Greenspan War Crimes

Here's an intriguing question: Could Greenspan (and the BoJ) be at least partially responsible for the commodity boom as well as the liquidity bubble? Could the commodity boom (or bubble if you like) be a direct function of the liquidity bubble?  Here’s what I’m thinking:

Oil at $70, $3 copper, and sky-high base metals are a function of massive developing world demand at the margins.  

Developing world demand for crude at the margins has also stimulated geopolitical tensions by putting pricing power in the hands of bad guys (Iran, Venezuela, etc.).

Developing world demand was artificially juiced by the Bretton Woods II arrangement, i.e., China et. al would not have ramped up capex investment in factories, roads, machinery, plants etc. nearly as quickly if not for the gaping maw of the American consumer willing to consume all the “stuff” China produced.  

The housing bubble was essentially a giant ponzi scheme that masked the true role of foreign creditors. Consumers, feeling richer and fatter on real estate, bought more stuff with their inflated gains, not realizing they were actually spending borrowed money. In turn, stocks gained on fat corporate profits, ostensibly traced back to a flush consumer, but actually are traceable further back to borrowed money.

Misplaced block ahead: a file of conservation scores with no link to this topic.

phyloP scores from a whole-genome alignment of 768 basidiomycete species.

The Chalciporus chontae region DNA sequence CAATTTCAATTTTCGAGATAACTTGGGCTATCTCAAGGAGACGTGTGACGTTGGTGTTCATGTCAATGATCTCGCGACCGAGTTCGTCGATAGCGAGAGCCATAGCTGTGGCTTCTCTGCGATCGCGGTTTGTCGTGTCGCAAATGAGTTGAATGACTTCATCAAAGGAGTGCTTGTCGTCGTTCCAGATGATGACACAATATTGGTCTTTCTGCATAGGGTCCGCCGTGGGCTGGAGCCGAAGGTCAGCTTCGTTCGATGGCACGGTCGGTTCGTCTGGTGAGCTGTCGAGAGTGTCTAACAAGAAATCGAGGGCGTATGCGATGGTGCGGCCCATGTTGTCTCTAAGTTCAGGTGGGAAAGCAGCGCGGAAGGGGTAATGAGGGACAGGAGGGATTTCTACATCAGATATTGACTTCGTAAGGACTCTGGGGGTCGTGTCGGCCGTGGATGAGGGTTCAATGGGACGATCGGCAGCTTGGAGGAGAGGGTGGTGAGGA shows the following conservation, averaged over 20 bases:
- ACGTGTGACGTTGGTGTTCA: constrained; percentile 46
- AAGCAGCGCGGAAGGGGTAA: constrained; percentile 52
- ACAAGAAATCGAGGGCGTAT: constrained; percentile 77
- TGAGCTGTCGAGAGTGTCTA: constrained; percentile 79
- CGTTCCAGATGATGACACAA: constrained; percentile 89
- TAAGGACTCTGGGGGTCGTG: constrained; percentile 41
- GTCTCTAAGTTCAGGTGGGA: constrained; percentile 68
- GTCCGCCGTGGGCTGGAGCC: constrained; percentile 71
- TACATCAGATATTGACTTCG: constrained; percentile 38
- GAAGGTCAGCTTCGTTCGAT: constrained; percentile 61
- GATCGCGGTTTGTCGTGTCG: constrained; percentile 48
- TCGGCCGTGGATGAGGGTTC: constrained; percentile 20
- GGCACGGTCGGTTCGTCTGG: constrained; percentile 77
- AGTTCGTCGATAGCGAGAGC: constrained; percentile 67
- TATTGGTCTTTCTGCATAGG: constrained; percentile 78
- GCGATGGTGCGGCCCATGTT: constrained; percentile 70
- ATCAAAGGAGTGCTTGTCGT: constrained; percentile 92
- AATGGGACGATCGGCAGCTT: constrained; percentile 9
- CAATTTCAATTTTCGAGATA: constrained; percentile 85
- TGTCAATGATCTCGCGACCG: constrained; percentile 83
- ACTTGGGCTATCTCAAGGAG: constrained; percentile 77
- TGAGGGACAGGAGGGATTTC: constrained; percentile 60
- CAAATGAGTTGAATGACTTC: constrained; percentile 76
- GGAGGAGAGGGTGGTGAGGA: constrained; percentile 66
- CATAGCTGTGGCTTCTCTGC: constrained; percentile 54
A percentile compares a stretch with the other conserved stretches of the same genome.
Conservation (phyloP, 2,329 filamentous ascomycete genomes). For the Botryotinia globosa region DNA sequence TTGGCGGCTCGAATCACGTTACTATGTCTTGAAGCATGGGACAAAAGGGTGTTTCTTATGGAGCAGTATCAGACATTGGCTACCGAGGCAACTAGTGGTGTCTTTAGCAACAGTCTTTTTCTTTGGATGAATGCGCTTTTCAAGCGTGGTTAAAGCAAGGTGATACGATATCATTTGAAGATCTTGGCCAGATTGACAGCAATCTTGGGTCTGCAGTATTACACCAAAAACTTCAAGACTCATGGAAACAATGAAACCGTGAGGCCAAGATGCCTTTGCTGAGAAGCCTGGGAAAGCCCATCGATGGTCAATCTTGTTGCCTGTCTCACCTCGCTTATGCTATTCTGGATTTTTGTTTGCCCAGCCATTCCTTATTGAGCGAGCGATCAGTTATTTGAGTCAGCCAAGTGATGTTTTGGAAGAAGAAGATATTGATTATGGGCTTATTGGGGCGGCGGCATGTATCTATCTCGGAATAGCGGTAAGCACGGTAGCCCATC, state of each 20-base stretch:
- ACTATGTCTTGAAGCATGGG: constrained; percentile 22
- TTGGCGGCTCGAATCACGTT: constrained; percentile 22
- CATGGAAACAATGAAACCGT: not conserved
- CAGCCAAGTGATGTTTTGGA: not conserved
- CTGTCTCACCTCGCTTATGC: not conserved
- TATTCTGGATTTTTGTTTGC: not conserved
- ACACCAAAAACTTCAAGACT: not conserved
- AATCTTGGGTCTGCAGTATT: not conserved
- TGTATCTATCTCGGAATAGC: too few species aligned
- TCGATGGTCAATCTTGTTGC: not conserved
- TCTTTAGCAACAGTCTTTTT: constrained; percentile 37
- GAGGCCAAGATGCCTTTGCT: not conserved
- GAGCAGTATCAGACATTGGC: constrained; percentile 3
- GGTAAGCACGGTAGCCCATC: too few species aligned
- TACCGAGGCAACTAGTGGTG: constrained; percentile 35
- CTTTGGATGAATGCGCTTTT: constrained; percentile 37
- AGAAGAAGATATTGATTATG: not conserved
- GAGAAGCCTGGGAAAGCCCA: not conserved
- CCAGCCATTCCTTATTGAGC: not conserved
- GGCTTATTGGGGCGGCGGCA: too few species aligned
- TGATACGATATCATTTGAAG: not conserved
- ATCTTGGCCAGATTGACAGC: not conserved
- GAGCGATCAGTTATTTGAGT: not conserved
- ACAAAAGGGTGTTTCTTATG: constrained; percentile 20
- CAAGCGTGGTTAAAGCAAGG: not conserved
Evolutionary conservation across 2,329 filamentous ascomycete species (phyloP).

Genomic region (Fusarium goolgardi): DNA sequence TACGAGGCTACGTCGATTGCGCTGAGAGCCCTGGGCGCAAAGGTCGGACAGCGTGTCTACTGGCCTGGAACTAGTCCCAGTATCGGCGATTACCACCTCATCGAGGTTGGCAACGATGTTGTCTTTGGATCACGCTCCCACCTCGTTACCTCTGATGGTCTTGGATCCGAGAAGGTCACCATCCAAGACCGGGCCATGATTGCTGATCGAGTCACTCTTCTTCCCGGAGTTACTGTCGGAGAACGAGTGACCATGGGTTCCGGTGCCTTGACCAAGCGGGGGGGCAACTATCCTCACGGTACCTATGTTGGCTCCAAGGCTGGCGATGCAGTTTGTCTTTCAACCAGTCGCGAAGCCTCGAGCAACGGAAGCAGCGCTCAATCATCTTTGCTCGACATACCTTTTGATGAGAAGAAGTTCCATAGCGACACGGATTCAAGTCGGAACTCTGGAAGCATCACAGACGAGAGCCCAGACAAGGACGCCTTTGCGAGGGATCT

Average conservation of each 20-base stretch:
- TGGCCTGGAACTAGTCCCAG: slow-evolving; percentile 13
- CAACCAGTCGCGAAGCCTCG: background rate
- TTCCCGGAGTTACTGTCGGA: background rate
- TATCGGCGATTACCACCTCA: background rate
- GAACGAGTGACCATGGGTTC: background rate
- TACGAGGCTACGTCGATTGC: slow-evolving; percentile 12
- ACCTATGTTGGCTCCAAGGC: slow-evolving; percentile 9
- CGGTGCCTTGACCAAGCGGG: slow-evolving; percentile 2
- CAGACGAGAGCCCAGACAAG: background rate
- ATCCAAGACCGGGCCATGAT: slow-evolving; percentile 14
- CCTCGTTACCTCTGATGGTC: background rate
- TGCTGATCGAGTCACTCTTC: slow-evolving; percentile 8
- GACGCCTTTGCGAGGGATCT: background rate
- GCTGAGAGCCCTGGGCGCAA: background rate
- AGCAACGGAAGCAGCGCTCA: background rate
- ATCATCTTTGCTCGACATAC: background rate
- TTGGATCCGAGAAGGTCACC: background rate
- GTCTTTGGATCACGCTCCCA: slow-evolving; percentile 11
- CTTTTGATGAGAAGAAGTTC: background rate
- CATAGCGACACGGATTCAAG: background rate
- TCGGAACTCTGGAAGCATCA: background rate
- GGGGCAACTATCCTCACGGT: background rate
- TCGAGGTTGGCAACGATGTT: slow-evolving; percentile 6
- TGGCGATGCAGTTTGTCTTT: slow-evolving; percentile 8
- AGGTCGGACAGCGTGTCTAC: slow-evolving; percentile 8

So, look what happens when you remove the initial Greenspan/BoJ stimulus from the equation: No willy-nilly consumer spending ramp up; no mercantilist debt ramp-up masked by ponzi housing profits; no massive capex build-up in Asia and elsewhere to respond to artificial demand; no $75 oil; no copper at $3 a pound; no raging commodities boom.  

This is not an anti-commodities thesis so much as a question (or questions):  

What if developing world demand had ramped up more slowly and naturally in the absence of massive liquidity stimulus? Could all (or most) of these painfully sharp imbalances have been avoided, including $3 copper and $75 oil?  

If China's growth in recent years has been drastically above trend due to the mercantilist-driven, liquidity-fueled Bretton Woods II arrangement, would that explain Asia's perplexing disconnect between thriving export economies and struggling domestic economies? What happens, then, in the aftermath of liquidity withdrawal? Does China go back to trend with a thud, with ugly nationalist antics (saber rattling at Taiwan etc) to follow?

And last but not least, if Iran Kicks off World War III, and Iran's clout is a product of $75 oil, and $75 oil is Easy Al's indirect doing, does that mean we can prosecute Greenspan for war crimes? 

The Daily Reckoning